Surely, their daily ritual was a struggle. For both of them. They had passed the years and grown old together, now nearing the end of a journey. Both knew this was so. Bu they were not sad. Not at all. For they still had a never-ending devotion to each other, and the comfort of knowing that they’d remain inseparable — in body and spirit.
* * *
When I returned against to Cannes in late September 2012, I wondered if the old woman and her dog would still be around. Cannes is not that big a city and they would be easy to spot.
Would they be seen walking again along the promenade? Would they be sitting together in the same blue chair? Would they be looking out into the vast blue Mediterranean?
I laced up my shoes a little faster that first morning. I had a run to make. And it was to be a run I would make with extraordinary anticipation.
Eleven months to the day of my previous visit, just as before, I made my same run at noon, along the identical path that took me to the old woman and her little dog.
I plodded along. I raced faster. I approached my destination. Finally, I arrived at the blue chair. It resembled the one below:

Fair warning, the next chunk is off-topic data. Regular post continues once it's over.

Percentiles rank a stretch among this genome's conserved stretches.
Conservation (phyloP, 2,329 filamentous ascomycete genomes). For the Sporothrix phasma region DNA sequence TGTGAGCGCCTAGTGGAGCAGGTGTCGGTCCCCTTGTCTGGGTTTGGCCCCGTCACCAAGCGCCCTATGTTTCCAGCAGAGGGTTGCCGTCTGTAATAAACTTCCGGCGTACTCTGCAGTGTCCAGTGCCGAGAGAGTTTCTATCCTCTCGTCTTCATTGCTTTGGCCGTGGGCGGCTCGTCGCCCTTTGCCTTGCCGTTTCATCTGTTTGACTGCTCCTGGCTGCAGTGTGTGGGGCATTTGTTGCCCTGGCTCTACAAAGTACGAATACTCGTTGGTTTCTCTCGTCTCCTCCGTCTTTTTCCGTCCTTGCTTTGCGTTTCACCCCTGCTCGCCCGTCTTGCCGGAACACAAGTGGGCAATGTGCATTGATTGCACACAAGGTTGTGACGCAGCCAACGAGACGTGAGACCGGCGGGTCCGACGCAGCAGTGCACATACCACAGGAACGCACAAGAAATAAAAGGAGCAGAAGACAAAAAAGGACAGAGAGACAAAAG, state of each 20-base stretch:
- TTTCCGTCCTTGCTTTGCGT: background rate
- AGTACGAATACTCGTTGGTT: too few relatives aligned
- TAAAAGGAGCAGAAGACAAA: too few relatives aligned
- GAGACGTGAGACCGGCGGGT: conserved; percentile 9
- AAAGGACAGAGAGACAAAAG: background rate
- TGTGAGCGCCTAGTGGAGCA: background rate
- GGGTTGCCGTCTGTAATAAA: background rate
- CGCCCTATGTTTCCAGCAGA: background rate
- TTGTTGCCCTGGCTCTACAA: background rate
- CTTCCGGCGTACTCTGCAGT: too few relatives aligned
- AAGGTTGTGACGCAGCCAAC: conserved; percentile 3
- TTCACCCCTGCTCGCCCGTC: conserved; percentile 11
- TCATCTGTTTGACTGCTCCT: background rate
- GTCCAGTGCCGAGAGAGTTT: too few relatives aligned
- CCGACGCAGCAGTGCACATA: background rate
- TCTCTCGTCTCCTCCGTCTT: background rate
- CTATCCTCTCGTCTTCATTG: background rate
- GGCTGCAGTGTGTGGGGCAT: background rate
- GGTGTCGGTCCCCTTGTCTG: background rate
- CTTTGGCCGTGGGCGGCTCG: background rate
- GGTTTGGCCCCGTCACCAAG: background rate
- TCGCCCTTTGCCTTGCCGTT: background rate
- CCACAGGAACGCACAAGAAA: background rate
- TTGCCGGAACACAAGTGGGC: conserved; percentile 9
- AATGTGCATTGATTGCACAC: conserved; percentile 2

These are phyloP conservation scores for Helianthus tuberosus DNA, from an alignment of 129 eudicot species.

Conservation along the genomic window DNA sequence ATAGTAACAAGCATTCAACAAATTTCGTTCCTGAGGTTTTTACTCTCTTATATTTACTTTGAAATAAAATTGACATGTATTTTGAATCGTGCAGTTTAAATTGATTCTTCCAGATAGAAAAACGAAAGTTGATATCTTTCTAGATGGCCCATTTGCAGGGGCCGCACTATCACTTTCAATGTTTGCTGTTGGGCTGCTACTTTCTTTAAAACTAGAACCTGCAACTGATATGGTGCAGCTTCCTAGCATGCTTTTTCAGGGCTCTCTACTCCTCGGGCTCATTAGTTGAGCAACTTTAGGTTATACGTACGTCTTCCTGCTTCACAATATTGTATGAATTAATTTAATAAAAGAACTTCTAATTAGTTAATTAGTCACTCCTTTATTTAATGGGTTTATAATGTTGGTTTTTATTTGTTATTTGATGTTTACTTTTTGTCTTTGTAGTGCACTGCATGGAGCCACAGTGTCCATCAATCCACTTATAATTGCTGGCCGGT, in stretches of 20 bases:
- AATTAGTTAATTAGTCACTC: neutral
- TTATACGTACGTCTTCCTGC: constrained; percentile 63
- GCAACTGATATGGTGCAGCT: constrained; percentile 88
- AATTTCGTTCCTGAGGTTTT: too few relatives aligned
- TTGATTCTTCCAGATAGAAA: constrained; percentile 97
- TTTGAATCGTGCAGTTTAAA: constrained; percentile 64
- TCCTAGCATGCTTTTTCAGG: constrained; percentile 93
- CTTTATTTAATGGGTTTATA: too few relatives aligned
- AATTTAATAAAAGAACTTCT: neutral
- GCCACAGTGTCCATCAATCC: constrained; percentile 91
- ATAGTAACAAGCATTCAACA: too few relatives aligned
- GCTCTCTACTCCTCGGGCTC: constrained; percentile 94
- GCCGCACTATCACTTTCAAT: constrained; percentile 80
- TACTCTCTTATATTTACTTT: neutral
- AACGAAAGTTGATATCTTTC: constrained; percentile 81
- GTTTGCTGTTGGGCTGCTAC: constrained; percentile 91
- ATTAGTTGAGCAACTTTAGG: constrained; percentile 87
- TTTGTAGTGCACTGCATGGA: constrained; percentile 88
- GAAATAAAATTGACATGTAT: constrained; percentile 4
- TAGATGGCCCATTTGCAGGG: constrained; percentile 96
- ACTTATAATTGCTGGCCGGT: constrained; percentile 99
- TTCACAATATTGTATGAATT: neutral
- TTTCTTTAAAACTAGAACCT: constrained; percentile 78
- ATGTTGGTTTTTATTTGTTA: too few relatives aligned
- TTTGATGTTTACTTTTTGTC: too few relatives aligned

The chair was empty.
There was no old woman. No little dog. There was no hint of the sight I remembered from before.
Alas, the old woman and her dog were nowhere to be seen.
I wanted to remain optimistic. Not seeing them didn’t mean they were gone, I thought. Perhaps she had found another blue chair with a better view. Perhaps she had taken a different route on this day. Perhaps she wished to enjoy the sea from another vantage point.
Yes, this had to be the explanation.
But as I ran on the second day and then the third, I began to realize this was not the case. And so, I began to deviate my daily run to look for the old woman and her little dog in other places.
All I came upon were more blue chairs. And they were all empty.
A week passed.
Maybe the old woman and her little dog weren’t feeling well. Maybe they decided to remain inside. Maybe this was a bad time to go out. Indeed, many people stayed indoors on this day. The normally perfect fall weather had become cold and cloudy. Today, there were many blue chairs.
They were all empty.